|Llano Del Rio ruins as of 2009|
Continued from Part 1
The political stability of Llano was threatened by internal power struggles between the Board of Directors, which was composed of seven (and eventually nine) members and the General Assembly, which was composed of all of the Llano Company’s stockholders, the members of the colony. Though the Board was efficient, it caused political dissent. Llano’s “Declaration of Principles” proclaimed: “‘equal ownership, equal wage, and equal social opportunities’”. However, Llano was not run in a democratic manner. The Board dictated all rules and regulations. Eventually groups developed, such as the “Brush Gang”, opposing the authoritarian rule of the Board (Shor 167). Some members also believed that Harriman lacked strong socialist principles. One of the founders of the “Brush Gang,” Frank Miller, believed Harriman to be “Czar-like” and against the democratic election of Llano’s leadership. Additionally, many “Brush Gang” members believed that not only the political, but also the economic layout of Llano was counter to socialist ideals.
However, rule by the General Assembly was also problematic. Its decisions were influenced by personal disputes, which created an ineffective political environment. Resolutions were disputed for hours, made, and then rebuked at the next meeting. In response to dissenters, one of Harriman’s supporter’s, R.K. Williams wrote, “‘Newcomers arrived here filled with idealism and notions of a weird form of democracy that are utterly out of place in an institution dealing with…practicalities. It must be insisted that if this colony is to exist we must allow the well tried and wrought out formulas of corporations organized under capitalism…We are not attempting an Utopian phantasmagoria’”. Supporters felt that unseating the Board would result in anarchy and chaos, and that central control was essential to the formation of a flourishing socialist colony.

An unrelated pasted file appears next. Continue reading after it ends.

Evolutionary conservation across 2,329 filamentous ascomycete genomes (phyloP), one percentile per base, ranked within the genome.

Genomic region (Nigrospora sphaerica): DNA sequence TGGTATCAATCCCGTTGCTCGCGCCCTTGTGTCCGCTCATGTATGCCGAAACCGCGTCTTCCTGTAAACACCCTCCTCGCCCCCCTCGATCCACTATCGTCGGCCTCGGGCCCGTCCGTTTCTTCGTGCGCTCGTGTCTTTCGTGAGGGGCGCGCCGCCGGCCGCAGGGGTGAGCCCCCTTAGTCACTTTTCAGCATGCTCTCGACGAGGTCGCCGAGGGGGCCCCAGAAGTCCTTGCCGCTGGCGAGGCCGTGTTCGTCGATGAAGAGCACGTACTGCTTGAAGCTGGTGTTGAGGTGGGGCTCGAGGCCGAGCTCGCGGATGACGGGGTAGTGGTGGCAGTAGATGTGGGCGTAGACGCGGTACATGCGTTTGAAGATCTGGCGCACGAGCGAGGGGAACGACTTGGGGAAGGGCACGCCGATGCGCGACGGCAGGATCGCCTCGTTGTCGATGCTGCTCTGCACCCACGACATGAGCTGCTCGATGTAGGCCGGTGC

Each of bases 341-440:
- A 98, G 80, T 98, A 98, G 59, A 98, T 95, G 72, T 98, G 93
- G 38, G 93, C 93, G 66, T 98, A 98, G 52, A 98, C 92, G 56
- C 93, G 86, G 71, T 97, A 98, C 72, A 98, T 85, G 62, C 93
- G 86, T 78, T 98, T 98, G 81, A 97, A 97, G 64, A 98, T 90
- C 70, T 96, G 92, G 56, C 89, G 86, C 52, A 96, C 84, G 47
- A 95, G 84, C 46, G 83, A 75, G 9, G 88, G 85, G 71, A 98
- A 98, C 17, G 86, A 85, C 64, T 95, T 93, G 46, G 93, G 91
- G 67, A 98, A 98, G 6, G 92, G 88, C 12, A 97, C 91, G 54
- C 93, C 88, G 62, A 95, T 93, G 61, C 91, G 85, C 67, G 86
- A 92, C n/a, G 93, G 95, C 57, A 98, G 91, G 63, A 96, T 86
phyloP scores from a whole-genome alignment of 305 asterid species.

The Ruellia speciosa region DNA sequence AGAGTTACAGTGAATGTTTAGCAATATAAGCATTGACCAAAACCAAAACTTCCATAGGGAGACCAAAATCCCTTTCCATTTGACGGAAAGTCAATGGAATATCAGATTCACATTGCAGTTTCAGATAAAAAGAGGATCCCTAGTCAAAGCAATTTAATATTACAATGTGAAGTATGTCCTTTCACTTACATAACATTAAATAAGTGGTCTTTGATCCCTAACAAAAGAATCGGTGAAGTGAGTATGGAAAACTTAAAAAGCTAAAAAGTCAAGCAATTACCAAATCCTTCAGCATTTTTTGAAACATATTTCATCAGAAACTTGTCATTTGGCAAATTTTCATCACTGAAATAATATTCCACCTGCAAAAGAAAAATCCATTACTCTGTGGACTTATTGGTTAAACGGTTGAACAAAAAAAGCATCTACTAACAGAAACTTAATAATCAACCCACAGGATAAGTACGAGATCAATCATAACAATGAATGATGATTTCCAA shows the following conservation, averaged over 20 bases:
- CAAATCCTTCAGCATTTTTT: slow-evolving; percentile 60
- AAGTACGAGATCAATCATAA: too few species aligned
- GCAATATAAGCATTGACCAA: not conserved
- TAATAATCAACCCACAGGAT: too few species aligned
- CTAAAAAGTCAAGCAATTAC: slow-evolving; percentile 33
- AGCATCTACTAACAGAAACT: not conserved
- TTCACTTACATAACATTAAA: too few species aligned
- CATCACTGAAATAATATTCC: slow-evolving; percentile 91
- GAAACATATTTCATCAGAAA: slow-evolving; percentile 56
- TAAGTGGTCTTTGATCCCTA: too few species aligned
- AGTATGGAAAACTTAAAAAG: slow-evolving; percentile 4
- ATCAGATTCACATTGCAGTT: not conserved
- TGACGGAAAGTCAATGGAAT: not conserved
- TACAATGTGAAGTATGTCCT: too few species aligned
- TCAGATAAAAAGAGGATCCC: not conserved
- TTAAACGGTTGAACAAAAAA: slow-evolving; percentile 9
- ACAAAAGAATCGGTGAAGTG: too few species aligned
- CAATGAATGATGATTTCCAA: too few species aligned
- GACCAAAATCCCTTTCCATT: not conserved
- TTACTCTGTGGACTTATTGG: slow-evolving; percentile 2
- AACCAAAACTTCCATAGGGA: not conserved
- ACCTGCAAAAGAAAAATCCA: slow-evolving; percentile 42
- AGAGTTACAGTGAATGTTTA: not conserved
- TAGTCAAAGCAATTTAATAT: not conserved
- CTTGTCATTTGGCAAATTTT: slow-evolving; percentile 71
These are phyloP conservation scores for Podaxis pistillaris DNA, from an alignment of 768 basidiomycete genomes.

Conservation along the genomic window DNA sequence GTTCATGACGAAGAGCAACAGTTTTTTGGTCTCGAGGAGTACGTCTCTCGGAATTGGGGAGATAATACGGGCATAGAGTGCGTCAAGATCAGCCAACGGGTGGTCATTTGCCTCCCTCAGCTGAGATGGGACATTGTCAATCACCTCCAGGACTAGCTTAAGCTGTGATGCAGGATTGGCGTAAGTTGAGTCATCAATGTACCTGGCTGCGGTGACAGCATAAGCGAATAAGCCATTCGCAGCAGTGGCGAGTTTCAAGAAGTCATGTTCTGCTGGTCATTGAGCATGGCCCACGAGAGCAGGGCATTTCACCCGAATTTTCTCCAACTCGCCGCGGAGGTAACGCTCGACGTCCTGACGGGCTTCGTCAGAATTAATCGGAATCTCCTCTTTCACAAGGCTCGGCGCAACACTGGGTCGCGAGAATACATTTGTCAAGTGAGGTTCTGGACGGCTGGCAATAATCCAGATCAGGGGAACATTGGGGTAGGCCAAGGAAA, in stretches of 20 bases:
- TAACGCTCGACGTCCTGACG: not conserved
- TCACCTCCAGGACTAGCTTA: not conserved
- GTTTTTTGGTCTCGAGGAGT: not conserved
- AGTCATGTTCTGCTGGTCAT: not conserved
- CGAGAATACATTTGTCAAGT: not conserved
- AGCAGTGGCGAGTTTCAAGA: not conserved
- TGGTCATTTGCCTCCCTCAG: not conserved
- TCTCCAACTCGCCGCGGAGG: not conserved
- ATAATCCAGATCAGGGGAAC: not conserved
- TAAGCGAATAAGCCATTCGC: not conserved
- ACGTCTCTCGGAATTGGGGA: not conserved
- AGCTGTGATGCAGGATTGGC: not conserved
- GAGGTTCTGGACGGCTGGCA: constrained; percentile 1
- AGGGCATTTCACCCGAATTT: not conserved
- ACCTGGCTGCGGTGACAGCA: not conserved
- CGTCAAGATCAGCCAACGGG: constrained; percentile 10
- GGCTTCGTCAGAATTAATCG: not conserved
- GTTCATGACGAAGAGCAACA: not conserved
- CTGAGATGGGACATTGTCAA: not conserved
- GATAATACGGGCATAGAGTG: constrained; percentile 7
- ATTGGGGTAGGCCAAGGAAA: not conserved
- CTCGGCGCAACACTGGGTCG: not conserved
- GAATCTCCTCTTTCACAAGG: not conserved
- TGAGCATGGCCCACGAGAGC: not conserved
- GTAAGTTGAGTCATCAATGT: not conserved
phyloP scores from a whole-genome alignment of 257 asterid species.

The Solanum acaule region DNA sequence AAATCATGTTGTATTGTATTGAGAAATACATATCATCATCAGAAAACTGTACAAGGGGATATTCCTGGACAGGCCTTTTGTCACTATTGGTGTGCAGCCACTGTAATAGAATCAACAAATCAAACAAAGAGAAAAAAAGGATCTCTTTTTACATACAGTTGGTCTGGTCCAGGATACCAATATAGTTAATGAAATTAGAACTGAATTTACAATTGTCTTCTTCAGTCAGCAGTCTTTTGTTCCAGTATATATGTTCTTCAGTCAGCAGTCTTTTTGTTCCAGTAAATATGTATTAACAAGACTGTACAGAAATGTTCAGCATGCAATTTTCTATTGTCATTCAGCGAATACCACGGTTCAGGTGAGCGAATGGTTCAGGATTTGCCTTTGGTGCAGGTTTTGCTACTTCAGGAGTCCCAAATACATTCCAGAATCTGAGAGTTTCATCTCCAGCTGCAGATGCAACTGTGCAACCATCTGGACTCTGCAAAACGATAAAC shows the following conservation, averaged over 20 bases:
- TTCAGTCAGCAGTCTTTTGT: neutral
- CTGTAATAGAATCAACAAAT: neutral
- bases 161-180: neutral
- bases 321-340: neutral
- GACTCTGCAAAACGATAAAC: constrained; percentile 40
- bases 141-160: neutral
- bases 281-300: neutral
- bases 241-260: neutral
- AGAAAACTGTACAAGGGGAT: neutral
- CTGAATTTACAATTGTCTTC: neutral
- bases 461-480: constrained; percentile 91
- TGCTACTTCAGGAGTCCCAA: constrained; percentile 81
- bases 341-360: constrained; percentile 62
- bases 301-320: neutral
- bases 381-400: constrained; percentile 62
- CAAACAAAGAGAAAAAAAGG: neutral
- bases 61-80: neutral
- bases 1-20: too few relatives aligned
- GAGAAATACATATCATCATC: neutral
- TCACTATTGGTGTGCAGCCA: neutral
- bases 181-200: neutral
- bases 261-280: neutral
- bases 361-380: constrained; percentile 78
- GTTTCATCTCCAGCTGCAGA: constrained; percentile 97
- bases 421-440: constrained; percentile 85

World War I
Although Llano supported the Socialist Party’s pacifism, the threat of the draft was real. Llano attempted to ensure that all members were conscientious objectors, still the colony lost young men to the draft. WWI also posed an economic threat, because the wartime industry created jobs with greater wages and many less committed members of Llano left to work in the newly booming economy.
During the early period of Llano, Harriman had secured large amounts of water for the growing colony. Though in theory Llano had enough water to sustain itself and to grow, much of the water could only be accessed by building a dam. Llano applied to California for a permit to build a dam. However, California Commissioner of Corporations denied Llano’s application to construct a dam saying, “‘Your people do not seem to have the necessary amount of experience and maybe the sums of money it will involve’”. Though planners were aware of Llano’s water shortage, they continued to deny the crisis to potential buyers until May of 1917.
Ruins images are the property of Binksternet and are used via Creative Commons Attribution-Share Alike 3.0 Unported license and were obtained from Wikimedia Commons. Historical information on the commune was obtained from Wikipedia.